DG: Publishing the movies on the website serves two purposes — data preservation and public access. Parishioners had previously transferred the home movies from St. Monica Church, spanning the early 1930s to the mid-1950s, from film reels to VHS and DVD. The closing Masses for St. Augustine Church, Our Lady of Good Counsel Church, and Ss. Peter and Paul had been burned to DVD. Using Handbrake, we copied the DVDs to digital files and compressed them for streaming. DRR’s website preserves the films in case of disc deterioration and makes them available to a wider audience. We didn’t have the budget to conserve the original film reels, but at least we could preserve the information contained in those reels. Additionally, a promotional film for Ss. Peter and Paul was only on VHS, so we used a Blackmagic Intensity Shuttle to convert the analog signals into digital files. I think we copied the tapes at the right moment, before they degraded further.

The software we used — Handbrake for DVD transcoding; FFmpeg for audio processing and compression — is free. The Blackmagic shuttle, the one piece of specialized hardware we used, was available in the Digital Scholarship Lab. It’s also relatively cheap. Audiovisual data migration isn’t prohibitively expensive anymore, so that makes media archaeology accessible to more people.

Putting the films online also preserves the parishioners’ labor that went into making these films. And they’re fun to watch.

Over time, many great digital projects begin to age as the Internet remains eternally spry, a point you indirectly reference in your discussion of “Encountering Old Faiths in New Places,” on the site. How do you think about format, design, and sustainability as a virtual project?

DG: We used for our content management system instead of designing a custom website. WordPress’s regular updates reduce the odds of things breaking on the backend. We chose a simple web template — a static background, a menu at the top of the page — because it was easy to build and is easy to navigate. The site may not provide a fancy user experience, so its visual aesthetic may age quickly, but it works for our purposes. The availability of web templates and CMS platforms like WordPress and Omeka makes web design available to humanities classrooms in a way it wasn’t a decade ago.

Our priority in terms of sustainability was backing up all of the data we produced or acquired. Rebuilding a website is tedious, but it can be done so long as you save the content. We used Box to back up our files in the University’s server space; we gave St. Monica Church, the repository holding most of the files we scanned, an external hard drive; and we put additional backups on the diocesan server.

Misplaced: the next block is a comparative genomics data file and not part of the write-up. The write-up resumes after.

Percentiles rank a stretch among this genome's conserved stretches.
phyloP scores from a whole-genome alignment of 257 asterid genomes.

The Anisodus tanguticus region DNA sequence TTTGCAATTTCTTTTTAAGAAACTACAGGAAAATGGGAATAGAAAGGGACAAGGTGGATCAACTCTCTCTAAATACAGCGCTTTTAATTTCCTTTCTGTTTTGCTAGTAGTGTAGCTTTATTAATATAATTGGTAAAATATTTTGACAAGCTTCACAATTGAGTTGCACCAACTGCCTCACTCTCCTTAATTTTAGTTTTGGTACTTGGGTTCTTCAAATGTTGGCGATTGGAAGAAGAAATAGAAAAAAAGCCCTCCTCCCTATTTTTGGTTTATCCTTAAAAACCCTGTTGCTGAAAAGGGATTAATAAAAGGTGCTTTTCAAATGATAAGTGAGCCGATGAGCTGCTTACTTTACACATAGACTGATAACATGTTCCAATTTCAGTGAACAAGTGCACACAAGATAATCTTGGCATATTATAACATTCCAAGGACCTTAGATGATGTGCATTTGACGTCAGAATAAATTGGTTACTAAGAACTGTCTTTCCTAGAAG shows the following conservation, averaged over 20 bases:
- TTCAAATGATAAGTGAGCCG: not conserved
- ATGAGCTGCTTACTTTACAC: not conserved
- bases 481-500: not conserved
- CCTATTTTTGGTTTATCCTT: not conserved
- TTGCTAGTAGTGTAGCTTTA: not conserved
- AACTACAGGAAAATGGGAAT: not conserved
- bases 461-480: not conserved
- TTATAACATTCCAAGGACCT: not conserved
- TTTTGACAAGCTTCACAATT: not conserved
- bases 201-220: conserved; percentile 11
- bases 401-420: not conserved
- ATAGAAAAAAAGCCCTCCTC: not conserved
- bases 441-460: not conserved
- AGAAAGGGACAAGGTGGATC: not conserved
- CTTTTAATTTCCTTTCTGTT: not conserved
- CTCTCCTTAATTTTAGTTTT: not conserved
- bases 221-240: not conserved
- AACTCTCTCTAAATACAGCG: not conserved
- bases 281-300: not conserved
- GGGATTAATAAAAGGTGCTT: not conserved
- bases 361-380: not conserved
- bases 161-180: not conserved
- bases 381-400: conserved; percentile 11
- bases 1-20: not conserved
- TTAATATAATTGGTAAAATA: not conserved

I have saved every website post or page update in the Internet Archive’s Wayback Machine. This way, I can prove that the site existed if this iteration goes offline. The Wayback Machine’s permalinks provide stable citations for scholars. Of course, that only works if the Internet Archive stays in business!

First Universalist Church, South Clinton Avenue & Court Street, Rochester, Monroe County, NY (after 1933). Claude F. Bragdon, Prints and Photographs Division, Library of Congress.

In an era of pandemic, what do sites like DRR mean to the field? Considering the long discussion in academia regarding the value of the digital humanities toward hiring and tenure, it would seem an increasingly relevant question.

DG: DRR is an example of successful project-based learning in the humanities (specifically, history and religion). A website like DRR, produced by students under faculty supervision, enables students to produce and publish scholarship, even if it is not peer-reviewed. Students learn about project management by keeping track of their data, interviewing community stakeholders, navigating archives, and acquiring the digital skills necessary to complete their projects. I am enthusiastic about the potential of digital and public history courses to give students transferable skills and publications they can list in their CVs. Thanks to the availability of free platforms like WordPress, students and teachers can create meaningful, public-facing projects despite the closure of schools. I would expect an explosion of digital projects over this next year of the pandemic.

As for hiring and tenure, digital humanities scholars have argued for the past decade that digital projects should count toward tenure portfolios. I agree, but I’m not sure that has led to tenure committees crediting digital scholarship. Too often, it seems, committees weigh digital scholarship less than journal articles and books, even though academic publications frequently appear online before they are in print. Perhaps the stigma has less to do with format than the fact that many digital humanities projects do not go through peer review. If that’s the case, then professional associations like the American Historical Association should develop criteria for reviewing digital projects and establish channels through which digital projects can request reviewer feedback.